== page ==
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Your child may need extra immunisations if you are travelling overseas. See your GP or a specialist travel doctor six to eight weeks before you intend to travel, especially if visiting developing countries, as some vaccinations have to be administered in several doses over several weeks. If backpacking or going for a longer period see your doctor three months in advance. This is not just a personal health issue. There are countries which require their visitors to have received certain vaccinations. Also, there are countries which recommend medications that should be taken to lower the risk of getting highly prevalent diseases for which there are no vaccinations.
If you are going to a part of the world where there is malaria, a serious infection caught from mosquito bites, your child will need protection against that, too. Malaria is a problem throughout the tropics and can kill. Anti-malaria tablets should be taken from one to two weeks before travelling and must be continued for four weeks after leaving a malaria region.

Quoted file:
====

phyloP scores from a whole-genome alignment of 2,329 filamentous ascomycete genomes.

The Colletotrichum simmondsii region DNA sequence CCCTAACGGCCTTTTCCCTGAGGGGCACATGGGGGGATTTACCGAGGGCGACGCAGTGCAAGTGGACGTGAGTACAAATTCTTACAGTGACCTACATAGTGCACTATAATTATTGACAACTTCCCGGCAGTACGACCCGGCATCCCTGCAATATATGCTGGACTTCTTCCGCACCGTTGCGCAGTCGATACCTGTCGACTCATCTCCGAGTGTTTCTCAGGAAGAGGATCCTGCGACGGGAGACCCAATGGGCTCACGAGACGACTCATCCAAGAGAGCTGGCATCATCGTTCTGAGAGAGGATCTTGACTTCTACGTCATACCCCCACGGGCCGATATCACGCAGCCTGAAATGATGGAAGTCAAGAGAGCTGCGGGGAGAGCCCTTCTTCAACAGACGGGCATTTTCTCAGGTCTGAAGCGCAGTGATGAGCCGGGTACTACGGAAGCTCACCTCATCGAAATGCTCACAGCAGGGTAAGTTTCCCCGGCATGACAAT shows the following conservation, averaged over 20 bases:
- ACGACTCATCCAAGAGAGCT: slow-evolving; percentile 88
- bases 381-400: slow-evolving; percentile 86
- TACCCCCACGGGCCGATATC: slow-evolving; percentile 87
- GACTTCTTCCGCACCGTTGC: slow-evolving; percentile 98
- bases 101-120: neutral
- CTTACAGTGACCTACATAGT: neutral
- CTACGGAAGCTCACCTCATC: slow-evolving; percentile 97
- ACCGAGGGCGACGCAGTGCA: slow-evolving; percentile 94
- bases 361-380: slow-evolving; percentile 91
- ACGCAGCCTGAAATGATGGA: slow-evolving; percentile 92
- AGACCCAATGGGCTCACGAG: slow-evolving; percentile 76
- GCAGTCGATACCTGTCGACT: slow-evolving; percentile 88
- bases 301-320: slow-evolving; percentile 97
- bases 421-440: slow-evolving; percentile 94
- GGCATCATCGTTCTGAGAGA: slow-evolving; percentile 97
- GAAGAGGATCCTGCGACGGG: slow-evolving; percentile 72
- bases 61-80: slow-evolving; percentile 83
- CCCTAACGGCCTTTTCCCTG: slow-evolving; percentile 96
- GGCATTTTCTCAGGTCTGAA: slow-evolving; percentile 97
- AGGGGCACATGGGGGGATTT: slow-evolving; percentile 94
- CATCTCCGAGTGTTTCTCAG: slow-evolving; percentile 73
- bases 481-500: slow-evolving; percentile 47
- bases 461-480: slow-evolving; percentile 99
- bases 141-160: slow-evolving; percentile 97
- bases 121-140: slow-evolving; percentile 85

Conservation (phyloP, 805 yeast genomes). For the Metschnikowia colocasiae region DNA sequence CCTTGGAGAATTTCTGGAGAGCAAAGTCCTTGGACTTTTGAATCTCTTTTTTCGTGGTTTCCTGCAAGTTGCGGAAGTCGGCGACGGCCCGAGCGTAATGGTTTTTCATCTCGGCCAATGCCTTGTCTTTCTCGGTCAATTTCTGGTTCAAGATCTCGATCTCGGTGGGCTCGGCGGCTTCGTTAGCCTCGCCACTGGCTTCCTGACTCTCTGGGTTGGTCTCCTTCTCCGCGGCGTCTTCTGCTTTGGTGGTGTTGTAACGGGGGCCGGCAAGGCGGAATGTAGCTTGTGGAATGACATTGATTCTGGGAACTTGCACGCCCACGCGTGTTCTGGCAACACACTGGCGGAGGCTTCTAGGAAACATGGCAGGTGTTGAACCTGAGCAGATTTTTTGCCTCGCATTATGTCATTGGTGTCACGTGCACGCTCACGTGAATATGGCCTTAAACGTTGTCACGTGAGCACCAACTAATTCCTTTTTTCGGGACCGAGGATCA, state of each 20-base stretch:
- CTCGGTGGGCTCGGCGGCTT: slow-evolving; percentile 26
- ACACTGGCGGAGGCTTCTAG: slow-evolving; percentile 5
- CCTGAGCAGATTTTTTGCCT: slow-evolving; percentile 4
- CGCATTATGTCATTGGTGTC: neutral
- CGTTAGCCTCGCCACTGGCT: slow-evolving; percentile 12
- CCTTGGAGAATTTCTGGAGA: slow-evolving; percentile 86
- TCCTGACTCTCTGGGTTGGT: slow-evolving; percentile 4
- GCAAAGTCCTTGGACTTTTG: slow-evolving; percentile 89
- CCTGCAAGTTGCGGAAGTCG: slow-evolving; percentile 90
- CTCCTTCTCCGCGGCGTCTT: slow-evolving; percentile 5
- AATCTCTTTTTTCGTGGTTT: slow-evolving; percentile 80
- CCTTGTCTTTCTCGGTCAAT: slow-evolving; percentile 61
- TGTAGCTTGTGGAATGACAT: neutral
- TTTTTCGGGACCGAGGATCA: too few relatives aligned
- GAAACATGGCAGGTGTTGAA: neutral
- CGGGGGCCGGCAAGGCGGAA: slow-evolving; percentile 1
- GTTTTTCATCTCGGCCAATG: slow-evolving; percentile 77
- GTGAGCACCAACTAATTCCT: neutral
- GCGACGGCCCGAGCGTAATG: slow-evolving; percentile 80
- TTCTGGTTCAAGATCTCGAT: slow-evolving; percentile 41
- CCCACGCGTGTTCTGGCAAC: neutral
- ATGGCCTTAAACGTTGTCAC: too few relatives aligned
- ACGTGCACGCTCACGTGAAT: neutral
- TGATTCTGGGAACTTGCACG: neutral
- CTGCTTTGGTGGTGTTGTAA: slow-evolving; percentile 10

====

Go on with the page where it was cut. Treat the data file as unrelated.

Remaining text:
New Zealand has one of the highest rates of skin cancer in the world. Exposure to sunlight in childhood is the main risk factor for melanoma and other types of skin cancer. Toddlers can burn easily in the sun so precautions to avoid this are vital.
If you go outside:
In the sunshine? Remember to:
Here are a few tips to make travelling with children a little easier:
All children require a passport when travelling overseas
Toddlers are notoriously fussy eaters. Travelling to unfamiliar places with new foods and different mealtime routines can further disrupt your child’s eating habits
Relax and remember that a healthy child will never voluntarily starve themselves. Trust them to eat when they’re hungry. Follow these safety tips when visiting a developing country: